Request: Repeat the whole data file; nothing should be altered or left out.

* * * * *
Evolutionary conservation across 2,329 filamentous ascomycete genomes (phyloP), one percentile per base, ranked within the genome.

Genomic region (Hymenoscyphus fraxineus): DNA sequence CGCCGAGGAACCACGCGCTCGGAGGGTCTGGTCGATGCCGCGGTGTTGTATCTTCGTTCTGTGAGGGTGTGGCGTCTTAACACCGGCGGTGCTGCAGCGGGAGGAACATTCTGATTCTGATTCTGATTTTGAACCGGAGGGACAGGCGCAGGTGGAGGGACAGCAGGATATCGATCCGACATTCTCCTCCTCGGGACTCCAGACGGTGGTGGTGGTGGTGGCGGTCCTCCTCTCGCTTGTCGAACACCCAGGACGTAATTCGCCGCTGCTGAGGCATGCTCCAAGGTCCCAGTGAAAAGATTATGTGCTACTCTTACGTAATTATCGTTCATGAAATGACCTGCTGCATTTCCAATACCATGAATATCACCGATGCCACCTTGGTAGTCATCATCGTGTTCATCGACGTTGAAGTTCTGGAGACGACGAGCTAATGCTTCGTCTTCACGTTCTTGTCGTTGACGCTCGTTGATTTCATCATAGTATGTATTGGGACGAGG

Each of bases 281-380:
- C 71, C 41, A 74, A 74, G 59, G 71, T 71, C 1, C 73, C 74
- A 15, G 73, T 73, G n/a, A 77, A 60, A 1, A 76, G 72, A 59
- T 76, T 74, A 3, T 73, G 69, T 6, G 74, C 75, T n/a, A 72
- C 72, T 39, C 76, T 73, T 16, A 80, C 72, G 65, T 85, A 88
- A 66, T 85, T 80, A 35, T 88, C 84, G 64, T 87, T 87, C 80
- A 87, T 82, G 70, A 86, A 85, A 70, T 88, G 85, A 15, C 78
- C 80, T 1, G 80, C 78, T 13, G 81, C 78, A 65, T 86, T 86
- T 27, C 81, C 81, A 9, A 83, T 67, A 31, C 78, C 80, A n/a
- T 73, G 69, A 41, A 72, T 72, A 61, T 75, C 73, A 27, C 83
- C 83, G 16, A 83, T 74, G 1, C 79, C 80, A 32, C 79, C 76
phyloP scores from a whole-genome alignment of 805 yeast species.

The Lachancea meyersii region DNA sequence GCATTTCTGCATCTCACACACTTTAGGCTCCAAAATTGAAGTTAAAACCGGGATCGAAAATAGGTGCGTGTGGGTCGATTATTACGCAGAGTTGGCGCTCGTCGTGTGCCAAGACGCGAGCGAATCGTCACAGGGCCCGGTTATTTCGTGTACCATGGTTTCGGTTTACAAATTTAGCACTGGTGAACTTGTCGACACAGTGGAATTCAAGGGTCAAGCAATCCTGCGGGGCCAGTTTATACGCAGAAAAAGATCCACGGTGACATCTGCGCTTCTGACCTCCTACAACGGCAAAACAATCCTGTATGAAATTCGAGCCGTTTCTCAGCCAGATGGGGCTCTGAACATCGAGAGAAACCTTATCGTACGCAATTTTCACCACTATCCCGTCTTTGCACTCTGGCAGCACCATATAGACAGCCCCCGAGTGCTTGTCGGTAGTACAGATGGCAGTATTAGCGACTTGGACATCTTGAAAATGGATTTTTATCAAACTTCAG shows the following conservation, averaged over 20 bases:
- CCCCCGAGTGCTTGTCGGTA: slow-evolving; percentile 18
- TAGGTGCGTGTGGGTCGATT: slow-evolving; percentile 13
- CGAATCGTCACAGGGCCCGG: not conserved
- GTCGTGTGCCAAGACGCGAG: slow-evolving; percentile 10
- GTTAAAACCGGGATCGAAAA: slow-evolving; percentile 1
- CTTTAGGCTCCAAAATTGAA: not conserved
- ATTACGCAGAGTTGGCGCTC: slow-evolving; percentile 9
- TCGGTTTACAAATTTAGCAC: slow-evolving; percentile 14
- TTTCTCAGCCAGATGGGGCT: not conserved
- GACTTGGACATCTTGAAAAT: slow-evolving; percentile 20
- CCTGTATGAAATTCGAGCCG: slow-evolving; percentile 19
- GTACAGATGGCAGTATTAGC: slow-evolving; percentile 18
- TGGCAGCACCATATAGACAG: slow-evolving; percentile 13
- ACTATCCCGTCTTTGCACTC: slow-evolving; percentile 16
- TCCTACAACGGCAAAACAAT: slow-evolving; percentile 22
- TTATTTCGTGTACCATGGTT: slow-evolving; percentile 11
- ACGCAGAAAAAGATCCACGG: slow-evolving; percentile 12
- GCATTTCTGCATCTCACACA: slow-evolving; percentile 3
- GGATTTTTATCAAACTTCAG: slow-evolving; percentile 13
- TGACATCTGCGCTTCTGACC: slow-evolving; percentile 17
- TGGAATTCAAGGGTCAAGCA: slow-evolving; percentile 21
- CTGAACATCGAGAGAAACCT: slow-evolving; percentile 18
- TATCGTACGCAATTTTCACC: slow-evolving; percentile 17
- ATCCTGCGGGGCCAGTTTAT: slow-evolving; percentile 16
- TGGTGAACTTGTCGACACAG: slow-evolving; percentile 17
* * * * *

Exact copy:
Evolutionary conservation across 2,329 filamentous ascomycete genomes (phyloP), one percentile per base, ranked within the genome.

Genomic region (Hymenoscyphus fraxineus): DNA sequence CGCCGAGGAACCACGCGCTCGGAGGGTCTGGTCGATGCCGCGGTGTTGTATCTTCGTTCTGTGAGGGTGTGGCGTCTTAACACCGGCGGTGCTGCAGCGGGAGGAACATTCTGATTCTGATTCTGATTTTGAACCGGAGGGACAGGCGCAGGTGGAGGGACAGCAGGATATCGATCCGACATTCTCCTCCTCGGGACTCCAGACGGTGGTGGTGGTGGTGGCGGTCCTCCTCTCGCTTGTCGAACACCCAGGACGTAATTCGCCGCTGCTGAGGCATGCTCCAAGGTCCCAGTGAAAAGATTATGTGCTACTCTTACGTAATTATCGTTCATGAAATGACCTGCTGCATTTCCAATACCATGAATATCACCGATGCCACCTTGGTAGTCATCATCGTGTTCATCGACGTTGAAGTTCTGGAGACGACGAGCTAATGCTTCGTCTTCACGTTCTTGTCGTTGACGCTCGTTGATTTCATCATAGTATGTATTGGGACGAGG

Each of bases 281-380:
- C 71, C 41, A 74, A 74, G 59, G 71, T 71, C 1, C 73, C 74
- A 15, G 73, T 73, G n/a, A 77, A 60, A 1, A 76, G 72, A 59
- T 76, T 74, A 3, T 73, G 69, T 6, G 74, C 75, T n/a, A 72
- C 72, T 39, C 76, T 73, T 16, A 80, C 72, G 65, T 85, A 88
- A 66, T 85, T 80, A 35, T 88, C 84, G 64, T 87, T 87, C 80
- A 87, T 82, G 70, A 86, A 85, A 70, T 88, G 85, A 15, C 78
- C 80, T 1, G 80, C 78, T 13, G 81, C 78, A 65, T 86, T 86
- T 27, C 81, C 81, A 9, A 83, T 67, A 31, C 78, C 80, A n/a
- T 73, G 69, A 41, A 72, T 72, A 61, T 75, C 73, A 27, C 83
- C 83, G 16, A 83, T 74, G 1, C 79, C 80, A 32, C 79, C 76
phyloP scores from a whole-genome alignment of 805 yeast species.

The Lachancea meyersii region DNA sequence GCATTTCTGCATCTCACACACTTTAGGCTCCAAAATTGAAGTTAAAACCGGGATCGAAAATAGGTGCGTGTGGGTCGATTATTACGCAGAGTTGGCGCTCGTCGTGTGCCAAGACGCGAGCGAATCGTCACAGGGCCCGGTTATTTCGTGTACCATGGTTTCGGTTTACAAATTTAGCACTGGTGAACTTGTCGACACAGTGGAATTCAAGGGTCAAGCAATCCTGCGGGGCCAGTTTATACGCAGAAAAAGATCCACGGTGACATCTGCGCTTCTGACCTCCTACAACGGCAAAACAATCCTGTATGAAATTCGAGCCGTTTCTCAGCCAGATGGGGCTCTGAACATCGAGAGAAACCTTATCGTACGCAATTTTCACCACTATCCCGTCTTTGCACTCTGGCAGCACCATATAGACAGCCCCCGAGTGCTTGTCGGTAGTACAGATGGCAGTATTAGCGACTTGGACATCTTGAAAATGGATTTTTATCAAACTTCAG shows the following conservation, averaged over 20 bases:
- CCCCCGAGTGCTTGTCGGTA: slow-evolving; percentile 18
- TAGGTGCGTGTGGGTCGATT: slow-evolving; percentile 13
- CGAATCGTCACAGGGCCCGG: not conserved
- GTCGTGTGCCAAGACGCGAG: slow-evolving; percentile 10
- GTTAAAACCGGGATCGAAAA: slow-evolving; percentile 1
- CTTTAGGCTCCAAAATTGAA: not conserved
- ATTACGCAGAGTTGGCGCTC: slow-evolving; percentile 9
- TCGGTTTACAAATTTAGCAC: slow-evolving; percentile 14
- TTTCTCAGCCAGATGGGGCT: not conserved
- GACTTGGACATCTTGAAAAT: slow-evolving; percentile 20
- CCTGTATGAAATTCGAGCCG: slow-evolving; percentile 19
- GTACAGATGGCAGTATTAGC: slow-evolving; percentile 18
- TGGCAGCACCATATAGACAG: slow-evolving; percentile 13
- ACTATCCCGTCTTTGCACTC: slow-evolving; percentile 16
- TCCTACAACGGCAAAACAAT: slow-evolving; percentile 22
- TTATTTCGTGTACCATGGTT: slow-evolving; percentile 11
- ACGCAGAAAAAGATCCACGG: slow-evolving; percentile 12
- GCATTTCTGCATCTCACACA: slow-evolving; percentile 3
- GGATTTTTATCAAACTTCAG: slow-evolving; percentile 13
- TGACATCTGCGCTTCTGACC: slow-evolving; percentile 17
- TGGAATTCAAGGGTCAAGCA: slow-evolving; percentile 21
- CTGAACATCGAGAGAAACCT: slow-evolving; percentile 18
- TATCGTACGCAATTTTCACC: slow-evolving; percentile 17
- ATCCTGCGGGGCCAGTTTAT: slow-evolving; percentile 16
- TGGTGAACTTGTCGACACAG: slow-evolving; percentile 17